Consider a problem with many objectives. In my case, these are school grades for different courses (or subjects). To be more concrete, suppose that my current grade for the math course is $12/20$ and for the philosophy course is $8/20$. My objective is to get $16/20$ for the math course and $15/20$ for the philosophy course.

I have the possibility to take different courses, but I need to decide which ones. These courses can have a different impact depending on the subject. Let's say that the impact factor is in the range $[0, 1]$, where $0$ means no impact and $1$ means a big impact. Then the math course could have a big impact (e.g. $0.9$) on the grade, while maybe a philosophy course may not have such a big impact.

The overall goal is to increase all the grades as much as possible while taking into account the impact of their associated course. In my case, I can have more than two courses and subjects.

So, which algorithms can I use to solve this problem?

  • $\begingroup$ I have edited your post to simplify and hopefully clarify your explanation. Please, make sure that the current version is still consistent with your initial problem. Also, if you have found the solution to your problem, feel free to write an answer below or to accept an existing answer (if it solved your problem). $\endgroup$ – nbro Jun 21 at 16:32

From your description, the problem you want to solve is a linear optimization problem: suppose we use the indices $i$ and $j$ to denote the $i-$th class and the $j-$th grade. Also, let us call $y_j$ the current value of the $j-th$ grade, $g_j$ the goal value in grade $j$, $c_{ij}$ the impact factor of taking class $i$ in grade $j$, and $x_i$ the binary variable that indicates if you go to class $i$ or not. Now, suppose you decided to take certain classes (which is equivalent to choosing the values $x_i$ for each $i$) and measure the new grades $\tilde g_j$. If your impact factors are accurate, then the new grades should be $\tilde g_j = \sum_i(x_ic_{ij}+y_j)$. Clearly, what you would like is for this new values to be as close as possible to the goal values. So, a possible way to express your optimization problem is that you want to minimize the addition of all these differences:

$$\min_{x_0,\cdots,x_n} \sum_j g_j - \tilde g_j = \sum_j g_j - \sum_i(x_ic_{ij}+y_j), \\ \text{s.t. } x_i\in\{0,1\}, \forall\hspace 2pt i.$$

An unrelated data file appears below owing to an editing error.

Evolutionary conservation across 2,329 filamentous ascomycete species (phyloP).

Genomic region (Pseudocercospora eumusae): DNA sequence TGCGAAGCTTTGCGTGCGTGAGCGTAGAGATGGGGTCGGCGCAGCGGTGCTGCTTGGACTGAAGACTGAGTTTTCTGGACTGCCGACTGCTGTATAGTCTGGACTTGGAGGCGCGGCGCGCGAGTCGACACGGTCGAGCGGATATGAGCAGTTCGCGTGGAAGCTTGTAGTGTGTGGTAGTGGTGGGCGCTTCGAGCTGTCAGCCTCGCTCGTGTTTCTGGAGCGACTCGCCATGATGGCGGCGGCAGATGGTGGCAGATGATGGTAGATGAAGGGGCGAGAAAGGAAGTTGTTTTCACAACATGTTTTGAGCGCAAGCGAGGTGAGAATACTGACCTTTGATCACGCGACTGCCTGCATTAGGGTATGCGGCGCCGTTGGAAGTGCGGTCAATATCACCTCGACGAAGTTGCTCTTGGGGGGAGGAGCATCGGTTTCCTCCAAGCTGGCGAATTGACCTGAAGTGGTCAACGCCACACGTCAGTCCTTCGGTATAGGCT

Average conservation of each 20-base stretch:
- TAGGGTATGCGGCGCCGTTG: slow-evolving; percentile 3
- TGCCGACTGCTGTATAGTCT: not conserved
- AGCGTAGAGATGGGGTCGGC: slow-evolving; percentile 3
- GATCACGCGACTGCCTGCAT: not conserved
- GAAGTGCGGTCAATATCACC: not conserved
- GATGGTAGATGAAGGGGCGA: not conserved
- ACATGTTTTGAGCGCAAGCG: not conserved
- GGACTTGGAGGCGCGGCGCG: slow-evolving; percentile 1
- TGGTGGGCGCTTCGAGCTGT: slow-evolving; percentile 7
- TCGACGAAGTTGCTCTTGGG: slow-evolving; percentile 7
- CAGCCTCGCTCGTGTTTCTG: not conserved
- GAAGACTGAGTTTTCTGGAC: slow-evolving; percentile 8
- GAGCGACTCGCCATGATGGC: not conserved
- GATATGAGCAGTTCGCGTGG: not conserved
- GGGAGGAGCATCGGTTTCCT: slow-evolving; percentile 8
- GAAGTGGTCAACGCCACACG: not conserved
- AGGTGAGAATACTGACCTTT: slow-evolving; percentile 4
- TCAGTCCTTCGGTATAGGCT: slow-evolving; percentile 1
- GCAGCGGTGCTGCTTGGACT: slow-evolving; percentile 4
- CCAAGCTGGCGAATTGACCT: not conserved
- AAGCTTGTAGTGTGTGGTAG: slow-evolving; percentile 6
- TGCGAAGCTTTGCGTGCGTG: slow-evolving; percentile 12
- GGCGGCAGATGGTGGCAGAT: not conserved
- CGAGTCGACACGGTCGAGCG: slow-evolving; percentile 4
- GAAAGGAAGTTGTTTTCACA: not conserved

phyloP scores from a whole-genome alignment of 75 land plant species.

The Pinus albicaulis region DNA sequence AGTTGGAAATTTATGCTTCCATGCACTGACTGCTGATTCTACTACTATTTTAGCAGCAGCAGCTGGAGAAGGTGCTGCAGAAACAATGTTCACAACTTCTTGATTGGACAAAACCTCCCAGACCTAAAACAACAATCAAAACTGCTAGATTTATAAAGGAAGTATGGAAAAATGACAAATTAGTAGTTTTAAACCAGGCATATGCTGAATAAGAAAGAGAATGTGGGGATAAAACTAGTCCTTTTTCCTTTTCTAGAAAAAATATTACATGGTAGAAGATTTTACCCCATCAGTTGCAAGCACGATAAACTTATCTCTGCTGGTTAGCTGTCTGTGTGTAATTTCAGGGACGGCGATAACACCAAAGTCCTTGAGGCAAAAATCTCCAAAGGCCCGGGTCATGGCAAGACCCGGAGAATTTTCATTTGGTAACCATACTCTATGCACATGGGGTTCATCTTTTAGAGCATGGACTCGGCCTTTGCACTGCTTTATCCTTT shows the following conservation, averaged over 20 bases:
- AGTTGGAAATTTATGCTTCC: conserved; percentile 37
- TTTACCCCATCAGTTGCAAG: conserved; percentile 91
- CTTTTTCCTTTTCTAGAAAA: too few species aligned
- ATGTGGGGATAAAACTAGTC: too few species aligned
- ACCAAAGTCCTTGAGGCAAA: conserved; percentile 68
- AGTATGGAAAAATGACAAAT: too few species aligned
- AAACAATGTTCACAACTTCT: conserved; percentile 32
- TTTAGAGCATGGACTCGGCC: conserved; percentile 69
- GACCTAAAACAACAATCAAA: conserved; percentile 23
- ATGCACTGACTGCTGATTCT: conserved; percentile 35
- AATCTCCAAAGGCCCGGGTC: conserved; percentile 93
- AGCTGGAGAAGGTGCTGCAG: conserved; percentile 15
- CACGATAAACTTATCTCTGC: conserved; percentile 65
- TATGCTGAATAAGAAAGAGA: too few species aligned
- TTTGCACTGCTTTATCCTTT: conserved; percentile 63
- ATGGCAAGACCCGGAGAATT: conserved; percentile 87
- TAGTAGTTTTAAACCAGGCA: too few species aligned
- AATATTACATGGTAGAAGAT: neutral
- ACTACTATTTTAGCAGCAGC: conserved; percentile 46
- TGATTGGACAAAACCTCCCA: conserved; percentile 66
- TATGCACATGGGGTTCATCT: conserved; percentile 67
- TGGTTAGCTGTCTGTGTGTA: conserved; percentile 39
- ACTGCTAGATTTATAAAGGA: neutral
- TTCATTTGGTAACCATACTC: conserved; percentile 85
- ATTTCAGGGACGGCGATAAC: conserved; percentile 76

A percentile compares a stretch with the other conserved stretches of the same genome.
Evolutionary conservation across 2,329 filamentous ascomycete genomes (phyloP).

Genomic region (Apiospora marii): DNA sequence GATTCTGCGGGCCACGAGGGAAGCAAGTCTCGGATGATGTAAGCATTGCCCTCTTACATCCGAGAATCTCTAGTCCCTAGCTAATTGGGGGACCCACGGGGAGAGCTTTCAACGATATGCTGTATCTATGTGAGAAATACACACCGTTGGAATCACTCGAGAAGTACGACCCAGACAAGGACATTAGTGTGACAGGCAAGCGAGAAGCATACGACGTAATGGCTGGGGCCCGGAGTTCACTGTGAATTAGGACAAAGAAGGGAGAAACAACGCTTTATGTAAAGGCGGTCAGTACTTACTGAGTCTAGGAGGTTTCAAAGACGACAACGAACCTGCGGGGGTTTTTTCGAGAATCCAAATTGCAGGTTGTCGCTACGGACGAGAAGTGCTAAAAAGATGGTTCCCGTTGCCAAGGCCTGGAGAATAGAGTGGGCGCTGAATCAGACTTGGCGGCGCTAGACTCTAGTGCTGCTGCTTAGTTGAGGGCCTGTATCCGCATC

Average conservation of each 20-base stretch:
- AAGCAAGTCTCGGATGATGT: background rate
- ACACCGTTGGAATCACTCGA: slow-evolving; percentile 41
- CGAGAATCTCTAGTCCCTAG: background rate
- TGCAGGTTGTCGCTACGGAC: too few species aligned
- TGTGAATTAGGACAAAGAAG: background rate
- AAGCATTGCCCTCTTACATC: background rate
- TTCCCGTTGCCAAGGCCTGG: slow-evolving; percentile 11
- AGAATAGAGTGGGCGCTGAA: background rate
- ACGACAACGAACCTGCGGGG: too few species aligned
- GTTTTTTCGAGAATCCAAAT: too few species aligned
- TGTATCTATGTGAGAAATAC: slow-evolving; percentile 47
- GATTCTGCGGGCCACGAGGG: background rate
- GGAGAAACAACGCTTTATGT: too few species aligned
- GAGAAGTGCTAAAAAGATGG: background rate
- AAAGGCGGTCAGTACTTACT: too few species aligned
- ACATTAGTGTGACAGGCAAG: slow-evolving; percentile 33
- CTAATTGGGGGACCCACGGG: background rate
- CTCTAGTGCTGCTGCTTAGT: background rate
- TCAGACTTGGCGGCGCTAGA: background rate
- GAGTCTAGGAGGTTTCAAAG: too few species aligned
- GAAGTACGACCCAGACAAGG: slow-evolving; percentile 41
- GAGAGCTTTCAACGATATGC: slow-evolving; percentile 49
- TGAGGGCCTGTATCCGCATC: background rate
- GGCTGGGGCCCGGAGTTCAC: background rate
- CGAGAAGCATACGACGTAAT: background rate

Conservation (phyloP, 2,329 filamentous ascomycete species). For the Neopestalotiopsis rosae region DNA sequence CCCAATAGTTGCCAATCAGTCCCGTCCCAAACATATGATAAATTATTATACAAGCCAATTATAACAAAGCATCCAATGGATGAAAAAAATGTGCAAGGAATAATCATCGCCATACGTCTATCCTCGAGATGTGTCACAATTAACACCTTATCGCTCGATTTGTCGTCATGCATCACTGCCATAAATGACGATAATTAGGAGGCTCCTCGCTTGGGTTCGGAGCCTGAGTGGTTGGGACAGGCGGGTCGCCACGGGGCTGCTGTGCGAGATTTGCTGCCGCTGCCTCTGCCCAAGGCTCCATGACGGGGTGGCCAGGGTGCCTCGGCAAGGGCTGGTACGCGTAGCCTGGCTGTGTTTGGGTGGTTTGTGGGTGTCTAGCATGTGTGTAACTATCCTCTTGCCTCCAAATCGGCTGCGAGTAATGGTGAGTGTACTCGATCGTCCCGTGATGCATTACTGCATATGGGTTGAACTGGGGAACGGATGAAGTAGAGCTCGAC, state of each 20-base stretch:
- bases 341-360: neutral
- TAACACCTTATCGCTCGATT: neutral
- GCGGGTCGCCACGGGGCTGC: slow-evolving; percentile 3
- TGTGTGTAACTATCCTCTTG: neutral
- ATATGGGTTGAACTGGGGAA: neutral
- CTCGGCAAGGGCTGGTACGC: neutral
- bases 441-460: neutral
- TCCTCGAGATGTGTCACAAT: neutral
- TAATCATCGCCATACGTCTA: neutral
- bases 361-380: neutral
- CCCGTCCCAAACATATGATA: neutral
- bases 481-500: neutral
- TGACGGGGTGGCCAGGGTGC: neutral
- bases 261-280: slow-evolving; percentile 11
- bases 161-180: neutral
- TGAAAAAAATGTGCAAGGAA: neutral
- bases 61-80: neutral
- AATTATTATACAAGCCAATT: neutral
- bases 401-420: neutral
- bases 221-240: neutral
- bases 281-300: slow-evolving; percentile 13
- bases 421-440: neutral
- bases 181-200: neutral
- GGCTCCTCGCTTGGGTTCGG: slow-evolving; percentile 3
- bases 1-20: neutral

Most probably, you will have certain time restrictions. For example, maybe each class takes $t_i$ hours from your time and your total available time is just $T$ hours. Or maybe you have a limit of classes $N$ you can take, irrespective of their time duration. With these two constraints, your problem would look like this:

$$\min_{x_0,\cdots,x_n} \sum_j g_j - \sum_i(x_ic_{ij}+y_j), \\ \text{s.t. } x_i\in\{0,1\}, \forall\hspace 2pt i,\\ \sum_ix_it_i\leq T,\\ \sum_i x_i\leq N.$$

Apart from the constraint that $x_i$ should be 0 or 1, this is a linear optimization problem with linear constraints. Integer programming is an area of optimization that studies this type of problems so probably it's a good direction for your research.

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  • $\begingroup$ I may have missed something but I am actually quite surprised about how the impact factors are taken into account here. Could you define them in a more explicit way? $\endgroup$ – Jeanba Nov 21 '19 at 15:06
  • $\begingroup$ I just interpreted the "impact factor" of a class i in grade j as the value improvement that can be obtained in this grade j by taking class i. So, if x_i is 0, then there is no improvement, but if it is 1, the improvement is precisely the value of the impact factor. This is a simple model, but it's the one I understood was proposed in the question. $\endgroup$ – Diego Gomez Nov 21 '19 at 16:37
  • $\begingroup$ the impact factor (as I have imagined in start) is a value between 0 and 1, with 0 = no impact and 1 = big impact. What I do not know is for how much the grade will be improved if I used the impact factor 1... This is something I am actually making some research... Probably will need some machine learning algorithm to test afterwards the impact of a class on the grades... to improve this impact factor value... $\endgroup$ – YLM Nov 22 '19 at 9:17
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    $\begingroup$ You should consider using probabilistic graphical models if the impact factors (i.e., a linear model) turn out to be poor descriptors of the effect of taking one class in certain grade. Basically, they would allow you to model how certain interaction of classes affects the distribution of your grades. The benefit of this method is that it's easier to answer questions later of how does taking a class i affect the grade j, in comparison with deep learning methods. $\endgroup$ – Diego Gomez Nov 22 '19 at 12:44
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    $\begingroup$ Of course, in that case the optimization problem would not be linear and Integer Programming would not be helpful. Non-linear optimization methods like stochastic gradient descent, which means neural networks too, could be helpful. However, I'm not sure how to assure in that case that your x's are either 0 or 1. $\endgroup$ – Diego Gomez Nov 22 '19 at 12:46

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